What is inflation and how to protect your money?
Even before the COVID-19 pandemic, rumours about the economic crisis, inflation, and other general financial downturn spread widely across the world. Although inflation in many European countries isn't greater than usual, even quite low, it is still happening and affecting various spheres of life. Therefore people constantly look for different ways to protect the value of their money in the long term.
What is inflation?
Inflation – the percentage by which the prices of goods and services increase. Likewise, it also works as a percentage by which fiat money loses its value. For example, in the 1970s a cup of coffee was 20 cents, today – it’s EUR 1.50. For the same amount of money now you can buy fewer goods than you could have done 50 years ago, because when prices increase – and we all notice this change – the purchasing power of money decreases.
Inflation is measured in CPI – consumer price index. It shows how much money one would spend this year buying the exact same products and services as last year.
Hyperinflation – a higher level of inflation, which is reached when prices of goods and services increase so much that it exceeds 50 per cent per year. One of the most well-known examples of hyperinflation is Venezuela, where inflation in September this year was 1813.1%.
Deflation – the opposite process of inflation, indicating that goods and services become cheaper. At first, this may sound like a good thing, however, it does not do any good to the economy. When prices drop, the state gets fewer taxes, businesses generate less money, debts don’t change, and as a result, it often leads to insolvent people and companies, economic crisis, and other negative outcomes.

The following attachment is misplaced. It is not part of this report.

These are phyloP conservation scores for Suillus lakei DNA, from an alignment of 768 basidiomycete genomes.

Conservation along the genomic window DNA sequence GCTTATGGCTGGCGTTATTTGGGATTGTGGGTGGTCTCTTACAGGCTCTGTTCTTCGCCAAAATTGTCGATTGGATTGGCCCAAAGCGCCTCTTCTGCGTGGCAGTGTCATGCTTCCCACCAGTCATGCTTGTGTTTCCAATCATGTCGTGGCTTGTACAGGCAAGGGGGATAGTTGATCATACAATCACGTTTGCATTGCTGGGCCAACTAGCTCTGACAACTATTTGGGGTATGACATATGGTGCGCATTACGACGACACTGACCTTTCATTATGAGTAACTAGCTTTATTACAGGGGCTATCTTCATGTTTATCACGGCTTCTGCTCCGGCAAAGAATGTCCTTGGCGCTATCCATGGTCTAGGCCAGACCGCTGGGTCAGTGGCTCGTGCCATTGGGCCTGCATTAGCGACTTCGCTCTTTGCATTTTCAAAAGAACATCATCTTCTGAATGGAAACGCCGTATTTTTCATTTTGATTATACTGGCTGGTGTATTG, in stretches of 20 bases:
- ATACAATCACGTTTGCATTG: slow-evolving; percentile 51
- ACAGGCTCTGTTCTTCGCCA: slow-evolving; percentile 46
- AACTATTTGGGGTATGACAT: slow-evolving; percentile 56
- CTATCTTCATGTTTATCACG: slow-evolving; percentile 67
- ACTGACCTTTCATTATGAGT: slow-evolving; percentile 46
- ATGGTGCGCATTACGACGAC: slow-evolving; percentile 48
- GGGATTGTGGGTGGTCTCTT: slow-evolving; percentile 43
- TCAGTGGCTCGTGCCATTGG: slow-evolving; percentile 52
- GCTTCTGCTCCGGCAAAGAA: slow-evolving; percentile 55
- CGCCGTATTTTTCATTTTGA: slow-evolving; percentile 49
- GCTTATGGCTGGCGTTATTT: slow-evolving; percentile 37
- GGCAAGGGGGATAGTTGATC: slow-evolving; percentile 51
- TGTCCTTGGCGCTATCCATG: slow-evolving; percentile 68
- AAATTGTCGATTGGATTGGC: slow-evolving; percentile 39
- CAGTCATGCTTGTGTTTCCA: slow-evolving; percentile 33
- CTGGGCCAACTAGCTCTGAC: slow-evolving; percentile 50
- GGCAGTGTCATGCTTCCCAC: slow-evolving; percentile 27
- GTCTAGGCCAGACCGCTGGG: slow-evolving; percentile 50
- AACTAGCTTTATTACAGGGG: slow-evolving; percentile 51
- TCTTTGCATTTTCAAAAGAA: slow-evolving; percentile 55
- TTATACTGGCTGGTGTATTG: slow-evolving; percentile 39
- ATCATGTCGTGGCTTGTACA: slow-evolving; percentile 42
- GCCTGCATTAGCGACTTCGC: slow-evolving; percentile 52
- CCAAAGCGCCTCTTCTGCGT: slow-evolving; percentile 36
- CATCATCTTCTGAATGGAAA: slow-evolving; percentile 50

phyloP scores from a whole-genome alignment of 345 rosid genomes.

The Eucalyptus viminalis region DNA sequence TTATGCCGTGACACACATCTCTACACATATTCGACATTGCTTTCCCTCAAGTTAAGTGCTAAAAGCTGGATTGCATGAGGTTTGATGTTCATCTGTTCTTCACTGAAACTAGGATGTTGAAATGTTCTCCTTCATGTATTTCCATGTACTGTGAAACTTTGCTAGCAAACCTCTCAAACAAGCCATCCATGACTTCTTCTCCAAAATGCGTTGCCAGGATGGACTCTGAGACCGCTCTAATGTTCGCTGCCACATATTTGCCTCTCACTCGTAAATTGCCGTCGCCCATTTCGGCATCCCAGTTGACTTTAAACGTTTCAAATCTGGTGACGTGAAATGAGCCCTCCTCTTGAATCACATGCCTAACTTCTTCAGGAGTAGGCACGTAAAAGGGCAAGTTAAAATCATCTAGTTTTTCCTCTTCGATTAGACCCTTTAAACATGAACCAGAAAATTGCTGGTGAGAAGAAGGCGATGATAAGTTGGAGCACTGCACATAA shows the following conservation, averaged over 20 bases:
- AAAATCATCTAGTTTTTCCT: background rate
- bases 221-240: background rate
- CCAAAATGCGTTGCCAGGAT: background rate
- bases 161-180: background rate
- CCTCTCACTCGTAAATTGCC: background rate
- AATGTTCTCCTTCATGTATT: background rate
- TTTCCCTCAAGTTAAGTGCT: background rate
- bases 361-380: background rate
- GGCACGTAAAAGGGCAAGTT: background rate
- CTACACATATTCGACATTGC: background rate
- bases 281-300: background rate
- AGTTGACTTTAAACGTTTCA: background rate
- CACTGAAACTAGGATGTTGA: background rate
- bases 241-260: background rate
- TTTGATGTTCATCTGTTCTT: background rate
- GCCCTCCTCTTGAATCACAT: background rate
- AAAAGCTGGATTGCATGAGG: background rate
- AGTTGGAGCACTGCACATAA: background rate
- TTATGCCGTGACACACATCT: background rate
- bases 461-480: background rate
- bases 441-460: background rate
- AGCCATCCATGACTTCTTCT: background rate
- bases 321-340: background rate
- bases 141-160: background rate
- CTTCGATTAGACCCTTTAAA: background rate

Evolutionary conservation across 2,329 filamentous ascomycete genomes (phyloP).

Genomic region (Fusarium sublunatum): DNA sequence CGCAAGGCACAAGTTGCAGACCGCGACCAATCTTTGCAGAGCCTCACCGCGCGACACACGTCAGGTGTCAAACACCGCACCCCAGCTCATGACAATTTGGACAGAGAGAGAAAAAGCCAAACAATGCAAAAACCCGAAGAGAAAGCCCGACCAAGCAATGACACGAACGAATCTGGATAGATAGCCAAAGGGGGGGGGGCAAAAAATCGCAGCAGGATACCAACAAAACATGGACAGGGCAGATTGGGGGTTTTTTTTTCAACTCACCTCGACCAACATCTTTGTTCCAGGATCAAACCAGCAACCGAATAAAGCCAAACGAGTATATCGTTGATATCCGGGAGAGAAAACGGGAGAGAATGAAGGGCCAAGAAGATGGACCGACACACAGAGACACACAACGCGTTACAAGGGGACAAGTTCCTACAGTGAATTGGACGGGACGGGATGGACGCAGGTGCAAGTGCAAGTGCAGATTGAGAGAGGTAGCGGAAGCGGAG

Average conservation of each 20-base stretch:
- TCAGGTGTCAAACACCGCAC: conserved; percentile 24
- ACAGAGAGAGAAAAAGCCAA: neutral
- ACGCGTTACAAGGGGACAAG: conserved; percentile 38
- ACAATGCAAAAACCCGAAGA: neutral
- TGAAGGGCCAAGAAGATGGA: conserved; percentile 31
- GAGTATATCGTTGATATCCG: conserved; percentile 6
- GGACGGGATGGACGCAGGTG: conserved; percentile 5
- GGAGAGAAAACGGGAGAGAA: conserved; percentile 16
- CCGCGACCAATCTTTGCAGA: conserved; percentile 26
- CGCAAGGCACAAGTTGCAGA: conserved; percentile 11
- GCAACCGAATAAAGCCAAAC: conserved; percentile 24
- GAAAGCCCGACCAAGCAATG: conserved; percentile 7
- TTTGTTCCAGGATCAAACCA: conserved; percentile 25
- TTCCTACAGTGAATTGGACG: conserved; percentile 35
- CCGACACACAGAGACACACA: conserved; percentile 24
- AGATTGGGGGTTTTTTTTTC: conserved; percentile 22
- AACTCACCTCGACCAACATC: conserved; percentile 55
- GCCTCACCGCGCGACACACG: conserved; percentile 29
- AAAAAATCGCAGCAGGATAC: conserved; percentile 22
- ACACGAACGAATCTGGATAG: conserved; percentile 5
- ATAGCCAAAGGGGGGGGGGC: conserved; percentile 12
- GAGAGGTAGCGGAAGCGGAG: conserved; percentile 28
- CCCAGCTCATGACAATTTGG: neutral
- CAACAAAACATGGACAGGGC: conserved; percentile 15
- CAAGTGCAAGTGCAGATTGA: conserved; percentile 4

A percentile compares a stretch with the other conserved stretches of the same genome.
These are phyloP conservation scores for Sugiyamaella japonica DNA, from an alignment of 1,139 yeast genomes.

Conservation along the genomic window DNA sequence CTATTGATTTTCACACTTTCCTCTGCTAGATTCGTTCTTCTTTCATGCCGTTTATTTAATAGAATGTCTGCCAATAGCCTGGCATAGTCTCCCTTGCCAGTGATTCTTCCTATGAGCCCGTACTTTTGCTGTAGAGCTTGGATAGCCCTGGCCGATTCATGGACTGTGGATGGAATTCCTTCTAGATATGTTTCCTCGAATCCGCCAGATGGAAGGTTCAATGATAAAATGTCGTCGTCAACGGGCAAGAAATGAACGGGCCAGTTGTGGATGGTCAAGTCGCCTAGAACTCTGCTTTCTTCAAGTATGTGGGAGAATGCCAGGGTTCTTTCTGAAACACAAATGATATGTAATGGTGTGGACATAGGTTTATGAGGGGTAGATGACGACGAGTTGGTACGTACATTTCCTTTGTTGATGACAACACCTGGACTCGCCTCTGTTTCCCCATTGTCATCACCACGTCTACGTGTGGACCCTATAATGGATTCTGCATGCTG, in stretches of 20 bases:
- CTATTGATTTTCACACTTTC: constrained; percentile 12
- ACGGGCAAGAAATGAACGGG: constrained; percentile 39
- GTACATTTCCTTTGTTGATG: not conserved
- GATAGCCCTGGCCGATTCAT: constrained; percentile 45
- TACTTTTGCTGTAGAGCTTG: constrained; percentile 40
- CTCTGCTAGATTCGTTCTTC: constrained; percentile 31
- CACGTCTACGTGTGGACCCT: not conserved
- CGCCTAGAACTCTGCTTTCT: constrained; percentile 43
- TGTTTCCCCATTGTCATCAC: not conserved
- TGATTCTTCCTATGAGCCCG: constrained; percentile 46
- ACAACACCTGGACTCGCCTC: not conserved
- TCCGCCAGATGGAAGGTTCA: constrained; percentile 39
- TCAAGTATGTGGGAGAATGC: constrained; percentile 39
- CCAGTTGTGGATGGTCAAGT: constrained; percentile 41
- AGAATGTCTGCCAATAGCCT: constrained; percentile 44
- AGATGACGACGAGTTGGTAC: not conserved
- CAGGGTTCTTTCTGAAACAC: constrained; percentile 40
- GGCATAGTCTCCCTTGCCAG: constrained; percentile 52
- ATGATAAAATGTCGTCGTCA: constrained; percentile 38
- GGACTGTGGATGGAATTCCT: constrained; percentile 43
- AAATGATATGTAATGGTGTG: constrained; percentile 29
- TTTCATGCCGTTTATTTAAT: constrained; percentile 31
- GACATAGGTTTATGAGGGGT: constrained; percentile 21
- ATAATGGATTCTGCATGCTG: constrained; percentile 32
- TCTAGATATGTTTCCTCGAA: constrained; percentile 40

Is inflation normal?
A mature market records a normal annual inflation of 1-3 per cent. Inflation of emerging markets can be slightly higher and reach 2-8 per cent.
Due to this predicted and controlled inflation, our salaries, as well as welfare and other benefits, increase annually. It happens because every year for the same amount of money people can buy slightly fewer goods.
However, all of us feel inflation in different ways, and we are all affected differently, since we all use different goods and services in different proportions. For example, if your rent makes up for almost half of your monthly spending and the rent price increases slightly – you will notice it a lot compared to someone whose rent makes up just a small amount of their monthly spending.
How to protect your money from inflation?
Wealthy people and profitable companies often look for different ways how to protect their money from inflation. Many choose to invest in real estate or shares hoping not only to protect their money but also to make it work.
Others fear the risk of losing money and at least for part of their money choose a safer and time-tested method of preserving the value of money – gold. And although the price of gold constantly fluctuates – in the long term it has an upward trend, just like inflation.
At the beginning of the article, we mentioned that in the 1970s a cup of coffee was 20 cents, and today – it’s EUR 1.50. Well, an ounce of gold in the 1970s was EUR 200, today it’s more than EUR 1600.
Looking at the statistics it is rather clear why for short-term investments and quick return people choose real estate or securities, but in the long term ( at least 10 years) when seeking to preserve the purchasing power of money – gold becomes a great way to diversify the investment portfolio. And since gold prices are affected by different factors than, for instance, real estate, wealthy people often choose to have at least part of their savings in gold.
Moreover, keeping savings in gold becomes more and more viable for regular people. For instance, Paysera clients can simply buy gold bullion or even gold in small parts via the app and pick it up or sell it back at any time.
November 2020 • 2 min read
Protect your money – go for gold!
A cup of coffee in the 1970s was 20 cents, today – it’s EUR 1.50. Meanwhile, an ounce of gold in the 1970s was EUR 200, today – it’s more than 8 times that price. What do these two commodities have in common, you may wonder? Inflation.Read more
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Paysera is an international electronic money institution licensed by the Bank of Lithuania. It offers its clients a spectrum of services from personal and business accounts to a mobile application, a debit card, and payment collection at e-shops.